Turns out those aren't the apostle St James’s bones after all

Research shows that bone fragments of Jesus's (possible) brother belong to someone else.

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  • New research in Rome has found that bones purported to be from St. James the Less are impossible.
  • The femoral bone fragments date to somewhere between 214 and 340 CE—a few centuries off the mark.
  • The analysis was conducted on bone fragments, oil, and mummy remains in the Basilica dei Santa Apostoli.
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Ornamental dinosaur frills seem to have evolved thanks to sexual selection

While other factors exist, sexual prowess appears to have helped determine the role of Protoceratops frills.

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  • New research seeks to explain why dinosaurs featured an elaborate diversity of ornamentation in their frills and crests.
  • A team at the Natural History Museum in London investigated a sheep-size Gobi Desert dweller known as Protoceratops.
  • While sex alone does not explain the design, "socio-sexual selection" seems to have played an essential role.
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How high did our ancestors get? We might soon be able to tell.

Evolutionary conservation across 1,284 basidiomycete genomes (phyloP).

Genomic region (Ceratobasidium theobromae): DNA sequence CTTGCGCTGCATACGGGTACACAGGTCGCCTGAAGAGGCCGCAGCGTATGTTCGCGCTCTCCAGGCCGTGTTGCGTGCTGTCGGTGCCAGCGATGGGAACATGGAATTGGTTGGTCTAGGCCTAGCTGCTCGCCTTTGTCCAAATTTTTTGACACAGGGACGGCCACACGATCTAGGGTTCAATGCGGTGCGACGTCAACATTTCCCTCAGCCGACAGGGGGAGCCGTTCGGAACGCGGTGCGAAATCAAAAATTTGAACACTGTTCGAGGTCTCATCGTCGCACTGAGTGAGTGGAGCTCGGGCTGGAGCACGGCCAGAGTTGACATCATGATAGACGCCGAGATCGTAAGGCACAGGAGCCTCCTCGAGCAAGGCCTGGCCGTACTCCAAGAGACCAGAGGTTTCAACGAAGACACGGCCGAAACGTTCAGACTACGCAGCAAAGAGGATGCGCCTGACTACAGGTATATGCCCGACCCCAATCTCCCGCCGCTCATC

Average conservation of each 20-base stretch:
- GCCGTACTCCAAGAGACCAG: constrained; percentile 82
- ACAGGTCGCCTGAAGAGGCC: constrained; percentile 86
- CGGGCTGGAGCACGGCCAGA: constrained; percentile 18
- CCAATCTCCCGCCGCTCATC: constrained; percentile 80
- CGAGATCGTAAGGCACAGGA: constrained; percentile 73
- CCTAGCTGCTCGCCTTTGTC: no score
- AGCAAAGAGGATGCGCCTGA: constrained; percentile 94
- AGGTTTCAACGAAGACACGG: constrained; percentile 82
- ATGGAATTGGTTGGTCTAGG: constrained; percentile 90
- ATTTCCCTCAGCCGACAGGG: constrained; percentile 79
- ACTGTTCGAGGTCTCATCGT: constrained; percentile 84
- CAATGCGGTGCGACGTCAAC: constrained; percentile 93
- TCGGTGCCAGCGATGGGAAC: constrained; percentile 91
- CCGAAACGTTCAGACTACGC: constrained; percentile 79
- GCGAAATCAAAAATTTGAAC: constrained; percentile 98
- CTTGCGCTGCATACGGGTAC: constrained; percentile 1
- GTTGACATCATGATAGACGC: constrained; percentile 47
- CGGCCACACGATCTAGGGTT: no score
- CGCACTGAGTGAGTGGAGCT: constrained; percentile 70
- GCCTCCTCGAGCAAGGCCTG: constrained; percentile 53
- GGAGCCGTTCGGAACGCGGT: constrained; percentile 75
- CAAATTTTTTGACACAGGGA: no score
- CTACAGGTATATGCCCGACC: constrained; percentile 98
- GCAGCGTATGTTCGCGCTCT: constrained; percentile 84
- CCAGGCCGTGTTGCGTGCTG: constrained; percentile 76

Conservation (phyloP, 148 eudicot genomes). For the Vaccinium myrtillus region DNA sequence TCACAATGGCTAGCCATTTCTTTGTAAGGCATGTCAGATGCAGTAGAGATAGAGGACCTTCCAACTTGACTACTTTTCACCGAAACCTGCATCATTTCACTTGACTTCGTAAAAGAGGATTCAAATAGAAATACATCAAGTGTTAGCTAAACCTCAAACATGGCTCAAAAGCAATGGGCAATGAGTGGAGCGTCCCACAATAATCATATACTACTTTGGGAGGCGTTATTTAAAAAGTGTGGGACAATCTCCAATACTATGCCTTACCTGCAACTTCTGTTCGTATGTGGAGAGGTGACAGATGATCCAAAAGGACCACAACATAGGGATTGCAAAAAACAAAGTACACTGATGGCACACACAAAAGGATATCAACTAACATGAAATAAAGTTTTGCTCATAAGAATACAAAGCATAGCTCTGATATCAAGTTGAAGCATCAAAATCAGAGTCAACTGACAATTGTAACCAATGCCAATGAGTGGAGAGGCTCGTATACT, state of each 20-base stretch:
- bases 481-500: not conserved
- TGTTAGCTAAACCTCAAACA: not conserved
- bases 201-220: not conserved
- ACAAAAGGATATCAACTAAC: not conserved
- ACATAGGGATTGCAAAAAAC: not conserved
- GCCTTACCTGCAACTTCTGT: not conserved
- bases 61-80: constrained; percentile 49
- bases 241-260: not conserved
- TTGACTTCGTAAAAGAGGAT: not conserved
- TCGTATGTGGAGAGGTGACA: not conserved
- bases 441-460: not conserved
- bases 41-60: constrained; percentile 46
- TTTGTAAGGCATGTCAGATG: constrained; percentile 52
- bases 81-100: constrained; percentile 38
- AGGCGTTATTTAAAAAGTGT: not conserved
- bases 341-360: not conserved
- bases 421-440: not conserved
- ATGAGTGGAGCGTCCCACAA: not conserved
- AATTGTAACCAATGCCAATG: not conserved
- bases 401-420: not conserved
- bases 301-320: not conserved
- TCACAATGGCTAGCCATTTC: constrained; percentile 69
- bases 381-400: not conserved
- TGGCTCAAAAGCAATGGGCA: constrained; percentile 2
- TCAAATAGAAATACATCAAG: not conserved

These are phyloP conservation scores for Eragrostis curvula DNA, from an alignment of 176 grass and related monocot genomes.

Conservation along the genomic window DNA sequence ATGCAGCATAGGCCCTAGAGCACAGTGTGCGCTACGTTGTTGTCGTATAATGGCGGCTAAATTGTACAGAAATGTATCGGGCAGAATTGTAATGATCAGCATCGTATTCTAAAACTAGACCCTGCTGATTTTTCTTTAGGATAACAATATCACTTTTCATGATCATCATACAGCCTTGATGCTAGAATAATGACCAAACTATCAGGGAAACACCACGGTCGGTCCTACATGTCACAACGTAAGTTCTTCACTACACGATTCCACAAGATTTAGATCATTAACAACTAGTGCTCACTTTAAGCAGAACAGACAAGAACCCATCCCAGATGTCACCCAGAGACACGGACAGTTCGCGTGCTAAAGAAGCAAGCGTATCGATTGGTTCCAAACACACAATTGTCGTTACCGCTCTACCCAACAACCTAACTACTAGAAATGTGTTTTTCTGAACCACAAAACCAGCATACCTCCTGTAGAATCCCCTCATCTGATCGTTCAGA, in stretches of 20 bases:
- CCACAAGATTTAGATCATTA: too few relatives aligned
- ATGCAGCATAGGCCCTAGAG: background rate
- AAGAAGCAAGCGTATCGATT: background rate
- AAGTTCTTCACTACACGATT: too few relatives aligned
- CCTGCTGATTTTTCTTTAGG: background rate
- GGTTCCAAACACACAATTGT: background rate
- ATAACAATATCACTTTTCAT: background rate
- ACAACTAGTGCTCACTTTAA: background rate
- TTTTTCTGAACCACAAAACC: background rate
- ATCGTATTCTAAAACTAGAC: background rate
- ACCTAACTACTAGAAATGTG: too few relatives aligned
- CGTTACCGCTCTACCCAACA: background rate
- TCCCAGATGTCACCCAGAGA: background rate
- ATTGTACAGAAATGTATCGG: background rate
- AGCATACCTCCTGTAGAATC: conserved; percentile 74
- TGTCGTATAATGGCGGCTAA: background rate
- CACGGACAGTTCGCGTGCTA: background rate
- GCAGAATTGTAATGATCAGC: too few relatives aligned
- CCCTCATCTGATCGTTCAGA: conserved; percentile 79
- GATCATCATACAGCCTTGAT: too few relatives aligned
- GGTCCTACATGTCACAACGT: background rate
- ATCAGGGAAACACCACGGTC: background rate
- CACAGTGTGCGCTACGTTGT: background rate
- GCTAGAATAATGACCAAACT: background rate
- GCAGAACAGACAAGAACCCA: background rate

Traces of heroin and cocaine have been found in the tartar of 19th-century Dutch farmers.

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  • Archaeologists can now tell what drugs our ancestors used thanks to tooth tartar.
  • For this study, they tested 10 cadavers and discovered 44 drugs and metabolites.
  • This new method will offer us insights into the types of drugs our ancestors used.
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Did early humans hibernate?

New anthropological research suggests our ancestors enjoyed long slumbers.

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  • Neanderthal bone fragments discovered in northern Spain mimic hibernating animals like cave bears.
  • Thousands of bone fragments, dating back 400,000 years, were discovered in this "pit of bones" 30 years ago.
  • The researchers speculate that this physiological function, if true, could prepare us for extended space travel.
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New DNA evidence rewrites Caribbean history

Two new studies shed light on who first inhabited the islands, who replaced them, and how few people lived there.

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  • A pair of new studies has finally managed to analyze the DNA of early residents of the Caribbean.
  • The DNA indicated that many residents were closely related, despite hundreds of miles of distance between them.
  • The findings dramatically alter our understanding of the residents of the Caribbean before Europeans arrived.
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